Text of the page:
A study says if conditions are right, then there is no reason not to have both types of animal under the same roof.
But the cat has to feel comfortable that it is the “main controller” in the relationship.
Dogs will not mind so long as it is clear who is boss because they are more easygoing about cohabiting with a different species.
Only around seven per cent of UK households are thought to own both a cat and a dog. There is still a feeling among many who have one or the other that the two species do not get on.
That is wrong, say researchers from the University of Lincoln’s School of Life Sciences, who asked 1,131 pet owners details of their animals’ behaviour.
They found cats are far more fussy than dogs over who they share their home with but behaviour changes when the pets are comfortable with each other because the cat is… top dog.
Behaviour includes one animal rolling over in front of the other, sharing food or a bed and picking up toys to take to the other, the Journal of Veterinary Behaviour reports.
And there are certain ways to both make the relationship work and to tell it is successful, said study authors Jessica Thomson, Sophie Hall and Daniel Mills.
The age of the cat, rather than that of the dog, is an important factor.
The younger the cat the better the relationship tends to be over the years, they found.
Where there is any animosity, it is more likely to feature the cat being aggressive to the dog rather than the other way round. But actual injury despite threats to scratch is very rare.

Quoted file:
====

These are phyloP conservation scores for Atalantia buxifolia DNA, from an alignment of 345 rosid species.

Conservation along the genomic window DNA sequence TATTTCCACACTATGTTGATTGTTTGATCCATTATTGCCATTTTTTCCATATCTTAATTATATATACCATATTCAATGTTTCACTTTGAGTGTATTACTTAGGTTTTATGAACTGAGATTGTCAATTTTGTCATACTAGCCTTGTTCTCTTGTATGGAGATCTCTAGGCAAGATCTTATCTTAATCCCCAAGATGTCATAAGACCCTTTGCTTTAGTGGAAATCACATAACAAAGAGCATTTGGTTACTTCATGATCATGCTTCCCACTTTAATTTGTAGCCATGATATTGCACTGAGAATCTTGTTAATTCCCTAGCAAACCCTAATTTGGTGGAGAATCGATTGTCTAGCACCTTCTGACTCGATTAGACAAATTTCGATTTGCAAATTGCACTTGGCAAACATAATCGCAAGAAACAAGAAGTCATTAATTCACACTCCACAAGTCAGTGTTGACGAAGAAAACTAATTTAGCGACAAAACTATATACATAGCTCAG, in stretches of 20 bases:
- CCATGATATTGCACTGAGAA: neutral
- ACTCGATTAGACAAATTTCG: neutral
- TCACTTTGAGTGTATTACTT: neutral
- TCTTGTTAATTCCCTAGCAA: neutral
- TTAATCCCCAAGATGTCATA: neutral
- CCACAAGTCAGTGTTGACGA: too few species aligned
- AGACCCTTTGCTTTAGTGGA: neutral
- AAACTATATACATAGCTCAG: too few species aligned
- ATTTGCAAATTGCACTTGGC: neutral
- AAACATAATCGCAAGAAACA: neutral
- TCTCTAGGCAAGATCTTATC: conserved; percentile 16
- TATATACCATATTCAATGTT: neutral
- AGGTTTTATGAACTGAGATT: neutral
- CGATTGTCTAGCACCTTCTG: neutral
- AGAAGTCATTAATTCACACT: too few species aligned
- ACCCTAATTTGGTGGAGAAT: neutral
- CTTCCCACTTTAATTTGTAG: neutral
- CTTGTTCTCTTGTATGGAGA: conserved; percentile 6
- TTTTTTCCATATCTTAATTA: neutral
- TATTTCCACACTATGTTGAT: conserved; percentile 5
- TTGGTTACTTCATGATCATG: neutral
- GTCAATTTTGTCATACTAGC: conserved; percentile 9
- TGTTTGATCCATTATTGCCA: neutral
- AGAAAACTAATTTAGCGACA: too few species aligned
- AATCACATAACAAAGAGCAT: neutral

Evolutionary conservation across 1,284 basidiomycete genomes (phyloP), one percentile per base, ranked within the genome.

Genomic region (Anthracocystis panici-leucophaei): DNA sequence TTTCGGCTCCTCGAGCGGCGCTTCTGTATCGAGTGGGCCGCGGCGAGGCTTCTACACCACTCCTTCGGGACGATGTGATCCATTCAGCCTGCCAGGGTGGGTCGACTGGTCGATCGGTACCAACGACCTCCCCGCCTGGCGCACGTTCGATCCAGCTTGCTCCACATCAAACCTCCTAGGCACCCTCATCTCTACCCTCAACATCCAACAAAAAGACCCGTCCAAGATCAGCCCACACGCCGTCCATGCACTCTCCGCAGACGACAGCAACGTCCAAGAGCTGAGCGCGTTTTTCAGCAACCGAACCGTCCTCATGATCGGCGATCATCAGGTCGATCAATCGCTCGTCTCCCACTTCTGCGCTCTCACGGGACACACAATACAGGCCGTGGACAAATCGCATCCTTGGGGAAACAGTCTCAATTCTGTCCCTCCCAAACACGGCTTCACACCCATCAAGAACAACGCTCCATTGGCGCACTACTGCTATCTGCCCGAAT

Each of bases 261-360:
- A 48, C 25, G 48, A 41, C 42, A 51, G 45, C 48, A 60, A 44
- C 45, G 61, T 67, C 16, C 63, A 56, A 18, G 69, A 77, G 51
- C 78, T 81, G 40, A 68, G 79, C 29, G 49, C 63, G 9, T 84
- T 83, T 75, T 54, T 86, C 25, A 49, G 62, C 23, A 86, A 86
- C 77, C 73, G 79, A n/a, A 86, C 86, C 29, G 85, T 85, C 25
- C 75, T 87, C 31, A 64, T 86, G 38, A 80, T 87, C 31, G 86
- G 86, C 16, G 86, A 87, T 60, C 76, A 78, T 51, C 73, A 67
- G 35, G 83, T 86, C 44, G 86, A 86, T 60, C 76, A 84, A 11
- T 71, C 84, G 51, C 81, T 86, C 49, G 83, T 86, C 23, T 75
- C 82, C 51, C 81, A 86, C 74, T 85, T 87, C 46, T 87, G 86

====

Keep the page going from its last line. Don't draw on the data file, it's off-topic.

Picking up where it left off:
The online survey involved homes in Britain, the US, Canada and Australia.
Of those with both types of pet, 83 per cent reported that the cat was comfortable with the canine and 92 per cent said the dog was comfortable living with a feline.
Cats are more likely to roll over in front of the dog than the other way round but dogs are more likely to be happy to share their food or bed.
The report said: “Although cats and dogs were rarely perceived as being uncomfortable together, cats were perceived to be more frequently uncomfortable with dogs than vice versa.”
Evolutionary reasons behind the results could be down to dogs being domesticated a lot earlier than cats.
This leads to them being, as a species, better behaved and more controllable than cats.
Dogs, being bigger, could feel more comfortable with a smaller animal around them than the other way round.
And though they can get along, the survey found that: “Very few owners scored their cat-dog relationship a nine or 10, indicating that although the relationship could largely be considered amicable, it was rarely close.”